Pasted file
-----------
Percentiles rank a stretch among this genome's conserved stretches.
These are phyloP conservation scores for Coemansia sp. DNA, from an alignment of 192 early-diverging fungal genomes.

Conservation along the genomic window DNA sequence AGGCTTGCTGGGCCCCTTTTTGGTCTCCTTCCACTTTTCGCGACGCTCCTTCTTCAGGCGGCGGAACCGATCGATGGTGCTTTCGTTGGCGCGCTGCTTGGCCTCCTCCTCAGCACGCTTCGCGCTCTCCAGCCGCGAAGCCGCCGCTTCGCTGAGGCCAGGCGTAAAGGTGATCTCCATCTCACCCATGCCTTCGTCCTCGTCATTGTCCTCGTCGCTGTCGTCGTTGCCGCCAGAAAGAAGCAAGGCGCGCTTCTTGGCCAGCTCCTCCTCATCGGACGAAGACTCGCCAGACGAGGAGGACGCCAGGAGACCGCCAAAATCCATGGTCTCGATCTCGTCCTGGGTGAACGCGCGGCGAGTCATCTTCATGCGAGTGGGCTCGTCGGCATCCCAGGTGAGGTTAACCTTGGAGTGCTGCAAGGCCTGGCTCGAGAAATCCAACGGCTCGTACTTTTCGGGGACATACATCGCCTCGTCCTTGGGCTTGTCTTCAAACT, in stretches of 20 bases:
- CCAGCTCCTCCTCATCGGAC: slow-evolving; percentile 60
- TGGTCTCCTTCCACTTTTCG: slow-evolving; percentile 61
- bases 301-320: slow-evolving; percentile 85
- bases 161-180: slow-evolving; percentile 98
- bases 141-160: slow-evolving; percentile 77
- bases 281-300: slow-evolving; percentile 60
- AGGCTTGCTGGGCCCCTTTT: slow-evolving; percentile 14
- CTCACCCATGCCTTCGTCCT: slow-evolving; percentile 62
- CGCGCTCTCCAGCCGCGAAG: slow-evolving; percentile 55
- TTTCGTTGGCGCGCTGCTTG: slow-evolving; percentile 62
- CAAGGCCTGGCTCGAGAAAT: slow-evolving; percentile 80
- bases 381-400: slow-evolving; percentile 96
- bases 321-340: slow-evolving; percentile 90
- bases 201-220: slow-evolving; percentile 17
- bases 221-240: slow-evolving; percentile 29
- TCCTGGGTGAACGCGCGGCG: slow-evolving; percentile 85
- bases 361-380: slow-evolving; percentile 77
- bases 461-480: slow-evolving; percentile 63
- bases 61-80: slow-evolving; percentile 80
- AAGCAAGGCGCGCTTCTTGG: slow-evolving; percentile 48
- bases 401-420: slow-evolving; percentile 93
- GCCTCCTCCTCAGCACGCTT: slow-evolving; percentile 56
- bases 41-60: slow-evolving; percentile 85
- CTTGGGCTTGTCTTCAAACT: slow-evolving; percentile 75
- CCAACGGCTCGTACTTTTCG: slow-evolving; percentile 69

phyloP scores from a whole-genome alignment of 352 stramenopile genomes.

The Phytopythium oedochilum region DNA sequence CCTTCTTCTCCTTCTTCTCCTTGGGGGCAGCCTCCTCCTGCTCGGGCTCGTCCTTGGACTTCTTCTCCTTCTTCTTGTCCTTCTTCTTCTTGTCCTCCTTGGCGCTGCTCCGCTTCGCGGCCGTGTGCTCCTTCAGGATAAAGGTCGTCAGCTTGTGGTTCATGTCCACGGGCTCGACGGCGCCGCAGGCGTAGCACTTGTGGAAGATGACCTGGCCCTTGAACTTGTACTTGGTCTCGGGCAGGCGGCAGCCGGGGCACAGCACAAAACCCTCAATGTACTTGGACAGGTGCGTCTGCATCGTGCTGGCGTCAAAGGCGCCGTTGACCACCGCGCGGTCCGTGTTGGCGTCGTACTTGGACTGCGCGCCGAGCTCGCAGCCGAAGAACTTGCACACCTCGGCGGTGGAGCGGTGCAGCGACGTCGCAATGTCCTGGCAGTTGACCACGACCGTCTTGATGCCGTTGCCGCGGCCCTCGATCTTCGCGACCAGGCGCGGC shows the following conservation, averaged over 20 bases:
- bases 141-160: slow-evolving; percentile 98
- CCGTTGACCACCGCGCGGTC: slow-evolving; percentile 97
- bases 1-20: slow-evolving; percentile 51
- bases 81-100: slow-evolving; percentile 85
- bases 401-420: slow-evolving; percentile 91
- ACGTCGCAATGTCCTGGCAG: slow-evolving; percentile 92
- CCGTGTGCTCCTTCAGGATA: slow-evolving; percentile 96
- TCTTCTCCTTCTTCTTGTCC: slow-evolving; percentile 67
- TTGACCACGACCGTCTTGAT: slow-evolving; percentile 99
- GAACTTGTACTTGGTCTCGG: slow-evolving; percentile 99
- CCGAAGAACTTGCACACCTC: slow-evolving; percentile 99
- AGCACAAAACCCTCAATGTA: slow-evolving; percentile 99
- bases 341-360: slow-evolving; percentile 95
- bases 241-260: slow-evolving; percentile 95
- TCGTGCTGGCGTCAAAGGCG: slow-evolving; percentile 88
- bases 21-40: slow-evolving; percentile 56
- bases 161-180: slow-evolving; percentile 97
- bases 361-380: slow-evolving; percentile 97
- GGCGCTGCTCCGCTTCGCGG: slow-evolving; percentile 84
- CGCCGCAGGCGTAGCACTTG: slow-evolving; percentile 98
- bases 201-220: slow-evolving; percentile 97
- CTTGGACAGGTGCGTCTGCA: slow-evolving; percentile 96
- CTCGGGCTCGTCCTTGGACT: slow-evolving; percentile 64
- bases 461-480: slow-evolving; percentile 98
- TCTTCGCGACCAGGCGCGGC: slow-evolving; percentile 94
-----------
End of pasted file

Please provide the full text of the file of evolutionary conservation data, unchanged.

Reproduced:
Percentiles rank a stretch among this genome's conserved stretches.
These are phyloP conservation scores for Coemansia sp. DNA, from an alignment of 192 early-diverging fungal genomes.

Conservation along the genomic window DNA sequence AGGCTTGCTGGGCCCCTTTTTGGTCTCCTTCCACTTTTCGCGACGCTCCTTCTTCAGGCGGCGGAACCGATCGATGGTGCTTTCGTTGGCGCGCTGCTTGGCCTCCTCCTCAGCACGCTTCGCGCTCTCCAGCCGCGAAGCCGCCGCTTCGCTGAGGCCAGGCGTAAAGGTGATCTCCATCTCACCCATGCCTTCGTCCTCGTCATTGTCCTCGTCGCTGTCGTCGTTGCCGCCAGAAAGAAGCAAGGCGCGCTTCTTGGCCAGCTCCTCCTCATCGGACGAAGACTCGCCAGACGAGGAGGACGCCAGGAGACCGCCAAAATCCATGGTCTCGATCTCGTCCTGGGTGAACGCGCGGCGAGTCATCTTCATGCGAGTGGGCTCGTCGGCATCCCAGGTGAGGTTAACCTTGGAGTGCTGCAAGGCCTGGCTCGAGAAATCCAACGGCTCGTACTTTTCGGGGACATACATCGCCTCGTCCTTGGGCTTGTCTTCAAACT, in stretches of 20 bases:
- CCAGCTCCTCCTCATCGGAC: slow-evolving; percentile 60
- TGGTCTCCTTCCACTTTTCG: slow-evolving; percentile 61
- bases 301-320: slow-evolving; percentile 85
- bases 161-180: slow-evolving; percentile 98
- bases 141-160: slow-evolving; percentile 77
- bases 281-300: slow-evolving; percentile 60
- AGGCTTGCTGGGCCCCTTTT: slow-evolving; percentile 14
- CTCACCCATGCCTTCGTCCT: slow-evolving; percentile 62
- CGCGCTCTCCAGCCGCGAAG: slow-evolving; percentile 55
- TTTCGTTGGCGCGCTGCTTG: slow-evolving; percentile 62
- CAAGGCCTGGCTCGAGAAAT: slow-evolving; percentile 80
- bases 381-400: slow-evolving; percentile 96
- bases 321-340: slow-evolving; percentile 90
- bases 201-220: slow-evolving; percentile 17
- bases 221-240: slow-evolving; percentile 29
- TCCTGGGTGAACGCGCGGCG: slow-evolving; percentile 85
- bases 361-380: slow-evolving; percentile 77
- bases 461-480: slow-evolving; percentile 63
- bases 61-80: slow-evolving; percentile 80
- AAGCAAGGCGCGCTTCTTGG: slow-evolving; percentile 48
- bases 401-420: slow-evolving; percentile 93
- GCCTCCTCCTCAGCACGCTT: slow-evolving; percentile 56
- bases 41-60: slow-evolving; percentile 85
- CTTGGGCTTGTCTTCAAACT: slow-evolving; percentile 75
- CCAACGGCTCGTACTTTTCG: slow-evolving; percentile 69

phyloP scores from a whole-genome alignment of 352 stramenopile genomes.

The Phytopythium oedochilum region DNA sequence CCTTCTTCTCCTTCTTCTCCTTGGGGGCAGCCTCCTCCTGCTCGGGCTCGTCCTTGGACTTCTTCTCCTTCTTCTTGTCCTTCTTCTTCTTGTCCTCCTTGGCGCTGCTCCGCTTCGCGGCCGTGTGCTCCTTCAGGATAAAGGTCGTCAGCTTGTGGTTCATGTCCACGGGCTCGACGGCGCCGCAGGCGTAGCACTTGTGGAAGATGACCTGGCCCTTGAACTTGTACTTGGTCTCGGGCAGGCGGCAGCCGGGGCACAGCACAAAACCCTCAATGTACTTGGACAGGTGCGTCTGCATCGTGCTGGCGTCAAAGGCGCCGTTGACCACCGCGCGGTCCGTGTTGGCGTCGTACTTGGACTGCGCGCCGAGCTCGCAGCCGAAGAACTTGCACACCTCGGCGGTGGAGCGGTGCAGCGACGTCGCAATGTCCTGGCAGTTGACCACGACCGTCTTGATGCCGTTGCCGCGGCCCTCGATCTTCGCGACCAGGCGCGGC shows the following conservation, averaged over 20 bases:
- bases 141-160: slow-evolving; percentile 98
- CCGTTGACCACCGCGCGGTC: slow-evolving; percentile 97
- bases 1-20: slow-evolving; percentile 51
- bases 81-100: slow-evolving; percentile 85
- bases 401-420: slow-evolving; percentile 91
- ACGTCGCAATGTCCTGGCAG: slow-evolving; percentile 92
- CCGTGTGCTCCTTCAGGATA: slow-evolving; percentile 96
- TCTTCTCCTTCTTCTTGTCC: slow-evolving; percentile 67
- TTGACCACGACCGTCTTGAT: slow-evolving; percentile 99
- GAACTTGTACTTGGTCTCGG: slow-evolving; percentile 99
- CCGAAGAACTTGCACACCTC: slow-evolving; percentile 99
- AGCACAAAACCCTCAATGTA: slow-evolving; percentile 99
- bases 341-360: slow-evolving; percentile 95
- bases 241-260: slow-evolving; percentile 95
- TCGTGCTGGCGTCAAAGGCG: slow-evolving; percentile 88
- bases 21-40: slow-evolving; percentile 56
- bases 161-180: slow-evolving; percentile 97
- bases 361-380: slow-evolving; percentile 97
- GGCGCTGCTCCGCTTCGCGG: slow-evolving; percentile 84
- CGCCGCAGGCGTAGCACTTG: slow-evolving; percentile 98
- bases 201-220: slow-evolving; percentile 97
- CTTGGACAGGTGCGTCTGCA: slow-evolving; percentile 96
- CTCGGGCTCGTCCTTGGACT: slow-evolving; percentile 64
- bases 461-480: slow-evolving; percentile 98
- TCTTCGCGACCAGGCGCGGC: slow-evolving; percentile 94